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Album review: Percussion bridges gap between art music and entertainment

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Touch Cover med

Oh, those endless discussions about art music vs pop — all boinked soundly on the noggin by a percussionist’s mallet in imaginative Newfoundlander Rob Power’s Touch, a new, self-made album of self-made music.

The Memorial University professor has assembled seven pieces, lasting between 6 and 11 minutes each, which collectively take us through part of the wide rainbow of sounds and colours and textures people can produce by hitting, striking, caressing and shaking instruments, gongs, blocks and a tickle-trunk full of found objects (including the always nicely resonant automotive brake drum).

There’s been an explosion (or should we call it striking growth?) in the number of fine percussionists in this country — largely due to the influence and inspiration of Nexus, the Toronto ensemble founded in 1971.

Nexus mixed avant-garde, jazz and world music styles as it suited their purpose: to show that percussion can contain the melody and harmony that makes music worth listening to, that it can form a narrative arc, and that art music can, through the power of rhythm, engage the listener on a visceral, not just intellectual level.

Percussion is also fun to watch, because, when done well, the performance is as much visual choreography as a confluence of sounds and rhythms.

Power’s album can’t provide us with the visual element, but it delivers so nicely with everything else. He and his collaborators — John D.S. Adams, Kyle Andrews, Bill Brennan, Erin Donovan, Kevin Coady, Evan Harte, Andrew McCarthy, Whitney Rowe, Ed Squires and Phil Yetman — are masters of balance and control.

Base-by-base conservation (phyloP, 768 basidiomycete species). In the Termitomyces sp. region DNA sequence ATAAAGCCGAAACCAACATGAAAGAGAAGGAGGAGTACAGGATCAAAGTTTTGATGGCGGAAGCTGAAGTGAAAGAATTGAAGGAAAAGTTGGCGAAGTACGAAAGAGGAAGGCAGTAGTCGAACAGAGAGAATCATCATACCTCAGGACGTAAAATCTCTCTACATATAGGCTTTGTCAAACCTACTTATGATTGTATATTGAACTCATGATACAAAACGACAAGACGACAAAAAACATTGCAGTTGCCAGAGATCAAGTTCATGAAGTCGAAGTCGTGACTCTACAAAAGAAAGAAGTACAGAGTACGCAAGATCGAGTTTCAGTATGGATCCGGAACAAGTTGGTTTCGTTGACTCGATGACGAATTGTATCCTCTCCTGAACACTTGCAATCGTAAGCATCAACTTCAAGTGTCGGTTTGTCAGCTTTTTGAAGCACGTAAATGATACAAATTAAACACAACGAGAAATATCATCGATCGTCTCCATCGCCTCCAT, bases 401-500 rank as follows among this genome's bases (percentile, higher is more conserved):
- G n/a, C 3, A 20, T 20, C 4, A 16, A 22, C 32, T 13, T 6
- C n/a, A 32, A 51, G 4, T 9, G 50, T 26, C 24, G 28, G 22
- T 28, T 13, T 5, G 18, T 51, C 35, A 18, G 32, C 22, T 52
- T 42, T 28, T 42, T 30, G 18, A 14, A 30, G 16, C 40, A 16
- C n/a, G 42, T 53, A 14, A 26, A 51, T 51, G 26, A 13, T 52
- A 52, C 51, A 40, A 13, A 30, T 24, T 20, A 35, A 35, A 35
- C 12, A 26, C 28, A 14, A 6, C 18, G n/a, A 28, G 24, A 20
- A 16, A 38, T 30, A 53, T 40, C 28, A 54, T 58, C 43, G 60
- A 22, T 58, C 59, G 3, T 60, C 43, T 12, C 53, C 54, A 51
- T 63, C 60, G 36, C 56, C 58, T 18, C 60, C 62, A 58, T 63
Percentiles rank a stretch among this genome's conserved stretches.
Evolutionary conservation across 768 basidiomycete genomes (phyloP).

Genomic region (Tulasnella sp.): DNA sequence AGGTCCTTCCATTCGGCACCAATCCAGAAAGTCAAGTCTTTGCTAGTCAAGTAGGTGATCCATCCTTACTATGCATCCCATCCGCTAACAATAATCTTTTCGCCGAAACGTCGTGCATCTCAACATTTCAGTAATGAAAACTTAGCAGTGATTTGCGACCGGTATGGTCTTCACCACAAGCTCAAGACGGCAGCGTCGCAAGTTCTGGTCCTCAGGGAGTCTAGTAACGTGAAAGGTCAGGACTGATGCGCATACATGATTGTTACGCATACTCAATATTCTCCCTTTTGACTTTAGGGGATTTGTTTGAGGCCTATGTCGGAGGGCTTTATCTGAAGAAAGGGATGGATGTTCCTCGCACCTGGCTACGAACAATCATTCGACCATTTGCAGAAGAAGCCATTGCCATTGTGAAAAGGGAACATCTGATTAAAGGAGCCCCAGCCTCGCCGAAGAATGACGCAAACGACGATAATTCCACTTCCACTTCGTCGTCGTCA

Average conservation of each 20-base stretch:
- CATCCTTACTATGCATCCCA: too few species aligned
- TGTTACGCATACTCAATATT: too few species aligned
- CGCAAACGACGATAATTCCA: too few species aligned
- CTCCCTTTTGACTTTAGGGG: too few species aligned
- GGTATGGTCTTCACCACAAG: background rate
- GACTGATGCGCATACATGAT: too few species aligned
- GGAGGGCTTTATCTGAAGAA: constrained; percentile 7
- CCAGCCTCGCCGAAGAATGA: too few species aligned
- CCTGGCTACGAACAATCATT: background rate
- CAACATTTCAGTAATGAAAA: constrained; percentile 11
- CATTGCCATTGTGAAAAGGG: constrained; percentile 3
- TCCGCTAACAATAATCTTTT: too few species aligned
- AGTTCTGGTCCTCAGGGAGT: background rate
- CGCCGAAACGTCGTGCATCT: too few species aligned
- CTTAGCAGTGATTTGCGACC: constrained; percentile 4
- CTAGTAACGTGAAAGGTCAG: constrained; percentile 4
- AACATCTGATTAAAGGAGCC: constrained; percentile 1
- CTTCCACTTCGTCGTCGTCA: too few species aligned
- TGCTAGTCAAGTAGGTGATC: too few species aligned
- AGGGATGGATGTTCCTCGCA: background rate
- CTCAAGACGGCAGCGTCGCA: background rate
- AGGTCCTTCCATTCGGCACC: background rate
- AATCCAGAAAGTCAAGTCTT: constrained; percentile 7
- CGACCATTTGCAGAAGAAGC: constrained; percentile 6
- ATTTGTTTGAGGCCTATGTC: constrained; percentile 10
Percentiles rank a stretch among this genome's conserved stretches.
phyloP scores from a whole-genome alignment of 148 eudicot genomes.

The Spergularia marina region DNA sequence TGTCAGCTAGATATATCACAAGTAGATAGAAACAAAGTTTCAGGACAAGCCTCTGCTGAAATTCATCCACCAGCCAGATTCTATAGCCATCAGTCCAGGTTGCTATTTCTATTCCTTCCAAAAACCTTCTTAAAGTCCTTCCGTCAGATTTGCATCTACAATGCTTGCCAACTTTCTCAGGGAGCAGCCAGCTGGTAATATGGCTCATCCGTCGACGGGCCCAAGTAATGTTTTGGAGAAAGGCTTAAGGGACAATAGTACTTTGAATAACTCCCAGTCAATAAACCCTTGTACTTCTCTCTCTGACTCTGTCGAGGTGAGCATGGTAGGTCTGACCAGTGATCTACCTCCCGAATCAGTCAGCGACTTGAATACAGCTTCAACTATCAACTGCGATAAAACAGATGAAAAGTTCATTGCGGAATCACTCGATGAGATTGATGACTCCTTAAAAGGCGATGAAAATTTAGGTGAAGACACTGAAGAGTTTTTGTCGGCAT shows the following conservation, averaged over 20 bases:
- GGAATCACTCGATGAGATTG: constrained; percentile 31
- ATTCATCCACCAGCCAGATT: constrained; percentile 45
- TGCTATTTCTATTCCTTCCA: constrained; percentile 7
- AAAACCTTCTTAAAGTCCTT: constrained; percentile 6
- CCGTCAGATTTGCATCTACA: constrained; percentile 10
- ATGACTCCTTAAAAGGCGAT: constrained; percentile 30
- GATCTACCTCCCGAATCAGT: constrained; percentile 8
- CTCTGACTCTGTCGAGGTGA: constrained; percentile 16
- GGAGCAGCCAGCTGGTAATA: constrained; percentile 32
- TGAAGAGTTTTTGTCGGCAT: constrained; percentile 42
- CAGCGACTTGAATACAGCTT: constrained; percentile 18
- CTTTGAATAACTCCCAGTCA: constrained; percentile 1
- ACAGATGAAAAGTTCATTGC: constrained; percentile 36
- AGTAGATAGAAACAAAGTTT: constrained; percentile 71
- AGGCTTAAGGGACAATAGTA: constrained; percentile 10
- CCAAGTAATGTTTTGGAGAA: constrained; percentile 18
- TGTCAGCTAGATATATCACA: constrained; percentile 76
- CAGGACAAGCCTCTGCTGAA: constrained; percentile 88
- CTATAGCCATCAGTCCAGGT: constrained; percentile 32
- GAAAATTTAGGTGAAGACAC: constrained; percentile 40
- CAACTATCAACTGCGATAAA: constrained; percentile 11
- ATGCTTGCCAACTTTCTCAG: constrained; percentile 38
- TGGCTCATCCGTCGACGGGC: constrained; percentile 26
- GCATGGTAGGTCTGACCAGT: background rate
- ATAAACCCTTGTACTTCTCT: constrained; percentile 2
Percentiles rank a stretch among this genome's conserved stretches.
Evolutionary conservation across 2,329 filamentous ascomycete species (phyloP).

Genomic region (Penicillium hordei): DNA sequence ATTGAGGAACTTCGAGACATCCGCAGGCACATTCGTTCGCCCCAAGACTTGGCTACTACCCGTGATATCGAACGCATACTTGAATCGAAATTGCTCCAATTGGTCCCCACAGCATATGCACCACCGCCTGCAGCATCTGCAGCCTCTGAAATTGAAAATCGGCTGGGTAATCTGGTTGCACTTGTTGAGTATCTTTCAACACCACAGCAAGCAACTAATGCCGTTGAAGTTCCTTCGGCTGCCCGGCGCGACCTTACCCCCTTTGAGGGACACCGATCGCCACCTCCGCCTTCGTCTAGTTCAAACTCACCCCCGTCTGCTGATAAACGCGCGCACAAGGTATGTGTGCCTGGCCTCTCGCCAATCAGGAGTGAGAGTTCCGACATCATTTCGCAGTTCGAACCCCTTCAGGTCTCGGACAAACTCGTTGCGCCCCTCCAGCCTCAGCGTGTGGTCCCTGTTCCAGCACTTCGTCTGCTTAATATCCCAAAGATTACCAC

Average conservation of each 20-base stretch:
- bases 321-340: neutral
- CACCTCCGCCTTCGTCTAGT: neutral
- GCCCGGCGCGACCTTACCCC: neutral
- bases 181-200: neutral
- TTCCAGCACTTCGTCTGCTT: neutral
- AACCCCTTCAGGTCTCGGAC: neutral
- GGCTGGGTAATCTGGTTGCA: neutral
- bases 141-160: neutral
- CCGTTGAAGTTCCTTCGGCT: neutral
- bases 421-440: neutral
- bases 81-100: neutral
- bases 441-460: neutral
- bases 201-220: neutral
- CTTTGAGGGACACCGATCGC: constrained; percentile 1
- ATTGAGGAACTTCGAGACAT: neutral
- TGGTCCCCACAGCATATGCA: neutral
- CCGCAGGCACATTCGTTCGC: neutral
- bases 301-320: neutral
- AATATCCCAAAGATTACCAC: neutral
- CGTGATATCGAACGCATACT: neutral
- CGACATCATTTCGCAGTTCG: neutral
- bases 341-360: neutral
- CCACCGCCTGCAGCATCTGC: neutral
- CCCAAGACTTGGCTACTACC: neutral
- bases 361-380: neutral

Each piece has a completely different character and narrative:

Tunnel Mountain, created last year at the Banff Centre, is a feast of tuneful resonance, often harnessed in the quick-switch, repetitive-pattern style of John Adams. The marimba and tuned gongs dominate.

Untouchable is a complex, three-movement piece that mixes melodic instruments (vibraphone and marimbas) with West African-style drumming. It’s very seductive.

Shards, one of the older pieces in Powers’ collection, is my favourite, cleverly building its shakey-shakey sound, then handing it over to a bit of digital manipulation. There is a crazy mix of time signatures buried inside, where the three glass triangle and shaker players each march to a different beat.

Woody Island lives up to its title — creating sounds that any woodpecker might instantly love. Even the emphasis here is on percussive creativity rather than melody, it’s great to sit back and note all the different timbres (or timber).

Cappayahaden is a compelling mix of tinkle and drum. It’s a bit long-feeling and not quite unified thematically, but still packed with hip-shakingly compelling moments.

Amalgamation takes a while to coalesce, as it slowly introduces us to its mix of struck objects. But the fits and starts do end up picking up momentum.

Gray Matter, with its opening big-gong note, is an invitation to meditate first, then smile, and then jump up and dance. It’s a great way to end the album.

Power and his East Coast gang — many of them with some sort of Toronto connection — are so compelling that it wouldn’t occur to anyone to ask whether this is art music or not. The music is also suffused with humour, which we never seem to get enough of.

How amazing is that?

Touch is available on iTunes as well as CD Baby, where you can listen to samples (which are truly unfair to a slow-developing percussion piece). For anyone within snowshoeing distance of St John’s next Saturday (Jan. 18), the release concert happens at Memorial University’s D.F. Cook Recital Hall at 8 p.m.

You can find out more about Rob Power, and the scores from Touch, here.

Here are Power (in the dark blue dress shirt), Bill Brennan, Erin Donovan, Andrew McCarthy, Whitney Rowe, Kyle Andrews and Evan Harte recording Tunnel Mountain, captured on iPhone video:

Rob Power – Tunnel Mountain excerpt from Rob Power on Vimeo.

John Terauds

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